Some non-native plant species become “overachievers”: they thrive in their new locations without the insects
and diseases that would normally limit their growth. Once established in natural areas, they outcompete native species and become a major threat to habitats. Some invasive plants have escaped from our home gardens and public plantings into natural areas, causing profound environmental and economic damage.Each state has developed a list of problematic plants, including ones that are illegal to sell but are still available through catalogs and the internet. Please learn about the species considered invasive in your area, identify the invasives on your property ((see Go Botany at NativePlantTrust.org), and create a plan for eliminating them. Replace them with native plants that are both beautiful and beneficial for pollinators and wildlife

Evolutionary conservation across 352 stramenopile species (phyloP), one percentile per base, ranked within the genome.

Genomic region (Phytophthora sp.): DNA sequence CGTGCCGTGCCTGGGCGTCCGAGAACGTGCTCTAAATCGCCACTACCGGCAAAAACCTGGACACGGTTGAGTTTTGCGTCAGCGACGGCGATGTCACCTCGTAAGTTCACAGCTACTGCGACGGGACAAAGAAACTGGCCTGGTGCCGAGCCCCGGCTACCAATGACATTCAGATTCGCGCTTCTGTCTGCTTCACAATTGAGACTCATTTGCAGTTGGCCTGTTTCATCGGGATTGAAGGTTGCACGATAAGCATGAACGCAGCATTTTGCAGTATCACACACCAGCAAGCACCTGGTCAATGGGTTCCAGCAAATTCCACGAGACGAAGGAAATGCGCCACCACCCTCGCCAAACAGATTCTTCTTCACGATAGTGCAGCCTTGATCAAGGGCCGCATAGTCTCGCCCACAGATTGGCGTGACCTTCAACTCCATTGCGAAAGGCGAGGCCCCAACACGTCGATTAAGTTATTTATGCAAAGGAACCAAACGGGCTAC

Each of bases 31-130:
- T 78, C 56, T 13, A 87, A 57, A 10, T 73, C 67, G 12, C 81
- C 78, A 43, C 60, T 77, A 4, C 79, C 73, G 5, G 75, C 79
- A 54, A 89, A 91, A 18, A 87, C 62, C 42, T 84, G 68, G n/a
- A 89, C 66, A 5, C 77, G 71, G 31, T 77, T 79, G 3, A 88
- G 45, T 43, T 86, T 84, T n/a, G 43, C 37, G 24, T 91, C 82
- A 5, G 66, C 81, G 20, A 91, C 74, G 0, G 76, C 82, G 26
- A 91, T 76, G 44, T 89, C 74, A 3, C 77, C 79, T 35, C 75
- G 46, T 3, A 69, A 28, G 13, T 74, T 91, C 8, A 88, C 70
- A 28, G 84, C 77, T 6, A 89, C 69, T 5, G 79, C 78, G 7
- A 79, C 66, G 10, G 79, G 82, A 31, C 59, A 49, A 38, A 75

Individual actions can prevent the spread of invasive plant species and enhance the health of our landscapes.
Invasive species cause significant environmental and economic harm. Of the 235 woody plants known to invade natural areas in the United States, 85 percent were introduced primarily for ornamental and landscape purposes, whileanother 14 percent were introduced for agricultural uses. They alter 3 million acres of habitat annually and cost $36 billion dollars a year to control and eradicate. This is why many states in New England have enacted legislation to ban the sale, propagation, and distribution of known invasive species and also monitor new species on the landscape for possible threats